Dick Sutphen, The Battle For Your Mind

The concept of using trance states in undermining people’s critical barriers and making them more suggestible is nothing new, but the techniques have been refined over time. More recently, Scientology upped the game on brainwashing, creating many techniques which have inspired LGATs (Large Group Awareness Training, a relatively new form of mass brainwashing especially popular in the United States) and other modern cults.

I only have one problem with this law, that it only applies to vulnerable people, when brainwashing actually potentially works on everyone. Even experts who know how trance states work can get dragged along with it! That’s because trance states and brainwashing are not consensual: they operate at a subconscious level and through mechanical means, and you could never tell the techniques being employed unless you already understood them.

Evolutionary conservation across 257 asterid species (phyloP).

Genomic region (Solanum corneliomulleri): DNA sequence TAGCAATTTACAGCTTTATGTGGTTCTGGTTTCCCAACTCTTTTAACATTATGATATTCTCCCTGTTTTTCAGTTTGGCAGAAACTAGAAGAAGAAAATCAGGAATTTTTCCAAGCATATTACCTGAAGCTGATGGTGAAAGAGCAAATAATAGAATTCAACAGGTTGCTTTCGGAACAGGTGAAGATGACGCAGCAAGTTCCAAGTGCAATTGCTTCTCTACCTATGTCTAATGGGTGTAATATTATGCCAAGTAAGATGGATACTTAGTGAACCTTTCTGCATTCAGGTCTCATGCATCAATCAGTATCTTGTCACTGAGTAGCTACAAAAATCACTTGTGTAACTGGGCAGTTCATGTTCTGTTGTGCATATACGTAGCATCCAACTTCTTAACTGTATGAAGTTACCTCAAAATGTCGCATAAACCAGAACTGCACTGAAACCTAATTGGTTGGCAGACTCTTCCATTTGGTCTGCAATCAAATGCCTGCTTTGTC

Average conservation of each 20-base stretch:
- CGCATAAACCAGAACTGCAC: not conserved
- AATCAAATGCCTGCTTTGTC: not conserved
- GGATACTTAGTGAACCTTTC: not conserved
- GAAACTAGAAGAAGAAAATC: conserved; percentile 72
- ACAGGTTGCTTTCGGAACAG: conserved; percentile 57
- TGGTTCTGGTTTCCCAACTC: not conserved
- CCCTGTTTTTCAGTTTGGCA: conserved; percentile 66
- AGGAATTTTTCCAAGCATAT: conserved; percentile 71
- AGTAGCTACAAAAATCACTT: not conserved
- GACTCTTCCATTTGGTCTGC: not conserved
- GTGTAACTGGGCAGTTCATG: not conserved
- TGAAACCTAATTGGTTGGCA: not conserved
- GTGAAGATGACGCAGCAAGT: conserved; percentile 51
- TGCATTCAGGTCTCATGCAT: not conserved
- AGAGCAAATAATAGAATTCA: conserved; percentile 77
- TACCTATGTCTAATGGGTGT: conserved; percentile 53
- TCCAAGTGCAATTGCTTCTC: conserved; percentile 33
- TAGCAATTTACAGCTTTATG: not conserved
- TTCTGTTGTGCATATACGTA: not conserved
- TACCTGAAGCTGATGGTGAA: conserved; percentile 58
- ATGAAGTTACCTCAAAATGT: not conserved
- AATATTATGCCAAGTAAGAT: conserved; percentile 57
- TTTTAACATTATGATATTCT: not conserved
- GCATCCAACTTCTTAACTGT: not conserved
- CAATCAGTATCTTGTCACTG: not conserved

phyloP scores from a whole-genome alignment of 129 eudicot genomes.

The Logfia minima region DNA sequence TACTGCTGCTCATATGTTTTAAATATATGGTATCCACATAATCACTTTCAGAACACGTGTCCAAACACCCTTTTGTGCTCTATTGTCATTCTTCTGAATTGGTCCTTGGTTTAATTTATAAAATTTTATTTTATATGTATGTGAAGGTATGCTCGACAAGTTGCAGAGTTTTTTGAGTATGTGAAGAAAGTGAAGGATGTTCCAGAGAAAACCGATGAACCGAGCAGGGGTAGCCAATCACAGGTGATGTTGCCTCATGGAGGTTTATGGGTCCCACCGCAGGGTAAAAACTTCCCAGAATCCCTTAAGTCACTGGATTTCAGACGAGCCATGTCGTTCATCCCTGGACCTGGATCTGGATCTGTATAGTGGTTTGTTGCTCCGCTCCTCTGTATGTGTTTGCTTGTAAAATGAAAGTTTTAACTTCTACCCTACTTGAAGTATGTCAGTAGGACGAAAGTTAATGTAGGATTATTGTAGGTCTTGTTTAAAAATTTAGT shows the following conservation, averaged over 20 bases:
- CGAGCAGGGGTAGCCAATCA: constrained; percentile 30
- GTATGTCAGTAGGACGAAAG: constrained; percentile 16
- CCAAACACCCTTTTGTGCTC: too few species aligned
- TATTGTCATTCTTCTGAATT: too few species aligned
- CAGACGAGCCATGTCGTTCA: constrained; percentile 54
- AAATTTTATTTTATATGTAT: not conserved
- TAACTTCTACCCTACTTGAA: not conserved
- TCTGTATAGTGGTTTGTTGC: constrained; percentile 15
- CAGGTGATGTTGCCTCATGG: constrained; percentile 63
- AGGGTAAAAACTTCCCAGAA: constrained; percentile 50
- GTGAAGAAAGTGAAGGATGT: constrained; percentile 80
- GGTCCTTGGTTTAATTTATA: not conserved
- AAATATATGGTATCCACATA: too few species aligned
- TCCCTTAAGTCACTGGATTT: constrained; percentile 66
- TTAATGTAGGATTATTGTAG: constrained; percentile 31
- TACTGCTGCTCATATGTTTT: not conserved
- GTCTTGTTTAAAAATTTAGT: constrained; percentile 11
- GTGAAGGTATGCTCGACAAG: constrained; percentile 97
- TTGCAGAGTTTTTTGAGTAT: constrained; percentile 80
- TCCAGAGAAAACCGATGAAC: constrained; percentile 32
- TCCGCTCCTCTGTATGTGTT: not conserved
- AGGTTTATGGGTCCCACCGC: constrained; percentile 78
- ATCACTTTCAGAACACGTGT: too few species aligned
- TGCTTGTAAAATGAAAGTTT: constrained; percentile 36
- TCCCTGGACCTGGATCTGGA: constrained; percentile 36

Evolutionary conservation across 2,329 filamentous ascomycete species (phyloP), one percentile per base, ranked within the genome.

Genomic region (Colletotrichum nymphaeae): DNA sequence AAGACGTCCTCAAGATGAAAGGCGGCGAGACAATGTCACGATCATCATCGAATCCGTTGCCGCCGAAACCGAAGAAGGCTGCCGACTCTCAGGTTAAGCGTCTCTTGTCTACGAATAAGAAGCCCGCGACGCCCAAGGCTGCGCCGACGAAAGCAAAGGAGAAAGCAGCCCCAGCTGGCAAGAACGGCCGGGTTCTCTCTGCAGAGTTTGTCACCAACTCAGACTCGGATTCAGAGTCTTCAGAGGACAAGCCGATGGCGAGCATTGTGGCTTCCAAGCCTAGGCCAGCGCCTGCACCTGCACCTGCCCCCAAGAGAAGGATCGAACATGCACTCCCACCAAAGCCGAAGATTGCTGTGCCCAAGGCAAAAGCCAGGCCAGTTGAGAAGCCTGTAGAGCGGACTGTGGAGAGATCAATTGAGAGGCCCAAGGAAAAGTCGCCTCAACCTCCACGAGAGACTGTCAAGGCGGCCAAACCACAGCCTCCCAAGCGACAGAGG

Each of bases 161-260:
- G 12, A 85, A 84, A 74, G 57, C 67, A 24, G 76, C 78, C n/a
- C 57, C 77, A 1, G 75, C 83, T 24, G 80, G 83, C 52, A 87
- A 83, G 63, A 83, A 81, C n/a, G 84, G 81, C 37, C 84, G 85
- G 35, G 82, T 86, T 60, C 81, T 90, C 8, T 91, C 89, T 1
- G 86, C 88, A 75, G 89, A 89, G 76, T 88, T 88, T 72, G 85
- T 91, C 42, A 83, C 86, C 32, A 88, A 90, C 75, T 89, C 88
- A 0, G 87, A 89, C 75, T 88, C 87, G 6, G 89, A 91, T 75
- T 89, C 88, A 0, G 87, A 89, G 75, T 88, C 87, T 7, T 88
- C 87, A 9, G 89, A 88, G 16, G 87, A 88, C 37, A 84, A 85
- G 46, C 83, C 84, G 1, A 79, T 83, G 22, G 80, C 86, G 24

Laws against brainwashing must be adopted in the United States in order to stem the tide of lives being destroyed by flourishing cult organizations like LGATs and MLMs. Every week people are being brainwashed into abandoning their values and serving the interests of big national and multinational corporations (just like being a capitalist, am I right?), alienating themselves from friends, family, and loved ones, giving away their money, working every day to meet a quota or recruit more people. And when the hypnotic euphoria goes away, the money doesn’t come in, or there’s nothing left in their lives to ruin, people sometimes kill themselves.